What is deeply frustrating to me is that some male friends will not always believe that I can tell the difference between a compliment and an attempt at gender based intimidation. I’ve been told, with a kindly laugh, that I could ‘choose to interpret it another way’ because ‘it is a compliment after all’ when I experience derisive whistles or comments in the street. No. I can tell the difference between a genuine compliment and an attempt to intimidate me in the same way I can tell the difference between normal friendliness and a tone of explicit contempt in someone’s voice.

    And Mother Monster, I’m so freaking sorry. It never ceases to depress me how girls and women can police and isolate each other for the sake of holding their own places in an oppressive hierarchy of imaginary male approval.

  7. 7
    Phil Giordana FCD

    Mother Monster: if anyone at ERV tried to get a shot at you for sharing this touching and earnest story, I can tell you I’d get on their case really fast. I don’t think anyone would, but you never know.

  8. 8
    A nym too

    My first week in my comprehensive school I had my head slammed into a wall by sixth former (I was 11, he was 18). Apparently I was “too much of a deformed m*ng to live”. The head of pastoral care laughed it off.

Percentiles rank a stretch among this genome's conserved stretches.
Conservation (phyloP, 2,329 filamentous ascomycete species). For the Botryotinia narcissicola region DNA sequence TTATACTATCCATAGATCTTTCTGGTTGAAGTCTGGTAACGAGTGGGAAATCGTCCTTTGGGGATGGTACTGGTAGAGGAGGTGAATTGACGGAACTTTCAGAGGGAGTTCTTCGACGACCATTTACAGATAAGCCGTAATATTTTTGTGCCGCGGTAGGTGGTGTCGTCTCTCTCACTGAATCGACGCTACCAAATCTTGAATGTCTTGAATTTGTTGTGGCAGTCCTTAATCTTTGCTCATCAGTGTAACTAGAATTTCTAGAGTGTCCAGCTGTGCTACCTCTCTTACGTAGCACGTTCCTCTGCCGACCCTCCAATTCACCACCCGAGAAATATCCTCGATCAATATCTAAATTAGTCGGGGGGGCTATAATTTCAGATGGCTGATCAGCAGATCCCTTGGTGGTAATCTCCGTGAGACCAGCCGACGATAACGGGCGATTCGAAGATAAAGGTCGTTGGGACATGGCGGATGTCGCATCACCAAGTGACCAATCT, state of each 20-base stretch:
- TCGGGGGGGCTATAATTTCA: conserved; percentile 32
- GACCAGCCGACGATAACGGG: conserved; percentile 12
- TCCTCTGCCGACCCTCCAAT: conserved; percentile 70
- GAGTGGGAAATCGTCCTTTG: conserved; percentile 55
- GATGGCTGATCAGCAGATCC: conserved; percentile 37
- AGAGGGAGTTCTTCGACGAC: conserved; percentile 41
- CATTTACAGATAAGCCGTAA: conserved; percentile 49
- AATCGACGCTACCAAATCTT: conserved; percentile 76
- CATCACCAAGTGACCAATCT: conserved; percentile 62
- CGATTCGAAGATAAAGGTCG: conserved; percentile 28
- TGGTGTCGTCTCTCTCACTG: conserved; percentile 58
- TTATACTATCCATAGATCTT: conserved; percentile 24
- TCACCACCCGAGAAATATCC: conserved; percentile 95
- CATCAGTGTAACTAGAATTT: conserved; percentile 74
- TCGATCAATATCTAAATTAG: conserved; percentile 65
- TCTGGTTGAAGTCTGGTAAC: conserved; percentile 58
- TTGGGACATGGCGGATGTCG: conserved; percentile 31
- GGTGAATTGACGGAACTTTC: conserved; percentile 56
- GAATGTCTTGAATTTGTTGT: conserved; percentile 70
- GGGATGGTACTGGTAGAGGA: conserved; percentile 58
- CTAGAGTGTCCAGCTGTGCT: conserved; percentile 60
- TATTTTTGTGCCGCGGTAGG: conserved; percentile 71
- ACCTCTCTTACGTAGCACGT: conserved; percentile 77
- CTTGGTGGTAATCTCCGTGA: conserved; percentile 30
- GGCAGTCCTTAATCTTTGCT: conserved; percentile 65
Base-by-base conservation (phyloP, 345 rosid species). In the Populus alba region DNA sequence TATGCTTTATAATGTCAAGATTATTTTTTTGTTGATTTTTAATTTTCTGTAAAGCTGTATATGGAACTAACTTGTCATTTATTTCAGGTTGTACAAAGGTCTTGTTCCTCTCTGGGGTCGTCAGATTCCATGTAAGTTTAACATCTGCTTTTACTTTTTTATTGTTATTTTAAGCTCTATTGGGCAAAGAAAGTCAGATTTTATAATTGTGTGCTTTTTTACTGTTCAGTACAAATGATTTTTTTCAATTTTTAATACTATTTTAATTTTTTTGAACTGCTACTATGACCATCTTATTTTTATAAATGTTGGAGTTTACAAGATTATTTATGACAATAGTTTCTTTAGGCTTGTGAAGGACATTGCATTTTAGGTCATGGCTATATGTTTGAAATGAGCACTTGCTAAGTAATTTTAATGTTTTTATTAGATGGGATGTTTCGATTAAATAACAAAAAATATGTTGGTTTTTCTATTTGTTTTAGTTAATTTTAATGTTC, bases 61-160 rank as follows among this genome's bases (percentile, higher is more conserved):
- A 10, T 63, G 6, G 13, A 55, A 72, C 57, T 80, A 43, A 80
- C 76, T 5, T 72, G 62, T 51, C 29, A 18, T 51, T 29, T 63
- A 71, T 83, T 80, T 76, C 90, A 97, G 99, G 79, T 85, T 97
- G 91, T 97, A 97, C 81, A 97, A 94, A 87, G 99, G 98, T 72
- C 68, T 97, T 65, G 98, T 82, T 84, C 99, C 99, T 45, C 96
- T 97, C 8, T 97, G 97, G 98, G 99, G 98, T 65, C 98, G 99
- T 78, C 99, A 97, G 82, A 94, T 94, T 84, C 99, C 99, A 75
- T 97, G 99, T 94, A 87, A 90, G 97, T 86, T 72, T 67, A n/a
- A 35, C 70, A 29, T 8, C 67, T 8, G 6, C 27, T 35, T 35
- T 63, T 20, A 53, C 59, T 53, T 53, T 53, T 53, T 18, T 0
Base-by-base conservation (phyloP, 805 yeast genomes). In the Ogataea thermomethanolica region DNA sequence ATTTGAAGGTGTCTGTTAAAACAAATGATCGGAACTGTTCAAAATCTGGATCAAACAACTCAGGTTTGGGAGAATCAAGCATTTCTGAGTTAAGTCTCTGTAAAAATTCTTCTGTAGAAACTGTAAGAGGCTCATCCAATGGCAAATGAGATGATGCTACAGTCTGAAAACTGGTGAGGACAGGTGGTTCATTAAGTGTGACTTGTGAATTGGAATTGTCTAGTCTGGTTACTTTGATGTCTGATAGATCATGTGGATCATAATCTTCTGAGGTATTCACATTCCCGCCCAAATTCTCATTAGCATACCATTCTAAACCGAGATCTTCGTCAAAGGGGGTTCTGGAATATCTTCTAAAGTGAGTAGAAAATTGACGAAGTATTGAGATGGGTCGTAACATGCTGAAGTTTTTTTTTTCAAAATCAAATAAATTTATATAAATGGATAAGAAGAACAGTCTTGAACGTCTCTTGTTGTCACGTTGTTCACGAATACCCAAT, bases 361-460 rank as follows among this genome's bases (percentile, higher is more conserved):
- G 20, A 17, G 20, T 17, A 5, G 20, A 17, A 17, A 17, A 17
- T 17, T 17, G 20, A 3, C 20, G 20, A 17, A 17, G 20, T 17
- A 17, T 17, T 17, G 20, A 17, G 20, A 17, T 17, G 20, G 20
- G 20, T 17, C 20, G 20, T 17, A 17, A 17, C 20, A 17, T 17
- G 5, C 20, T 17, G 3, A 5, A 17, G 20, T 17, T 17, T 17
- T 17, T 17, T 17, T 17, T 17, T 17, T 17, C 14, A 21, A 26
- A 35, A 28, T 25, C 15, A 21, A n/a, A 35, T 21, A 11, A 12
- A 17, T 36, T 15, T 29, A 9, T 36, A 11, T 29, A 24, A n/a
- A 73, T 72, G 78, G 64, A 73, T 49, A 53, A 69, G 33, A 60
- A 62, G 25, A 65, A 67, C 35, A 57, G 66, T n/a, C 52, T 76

Weeks later a boy cornered me, making disgusting remarks. I was scared, I swung my bag at him. It had a 150ml glass bottle in it, an empty Panda. Pop bottle (anyone remember them?) I was hauled off to the Head of PC again. He lambasted me, saying I invited bullying by being fat (actually just daring to have large breasts, wearing glasses, having scoliosis, and being “weird”. He said “I’d probably bully you too”.

    For my punishment, I was dragged round to every classroom in that building. He told the teachers that I’d assaulted my harasser with a broken bottle. I was forced to apologiset to every class, sobbing, for “denying [them] a safe learning environment”. One male teacher followed me into the hallway, he said “I hope your dad knocks. ten shades of shit out of you tonight”.*

    I was taunted by teachers and pupils alike, from 11-16, for having body hair. Fellow pupils would scream “fucking wildebeest! are you that hairy everywhere you animal?”

    At 14, I was sexually, verbally, and physically assaulted in broad daylight by about five boys. I’d been walking home from the library. I ran home in a terrible state. Over the mile I saw several people I knew, not one acknowledged me. When I told my parents they laughed. “Were they blind or just desperate?” and “Lucky you, hope you got at least one phone number!”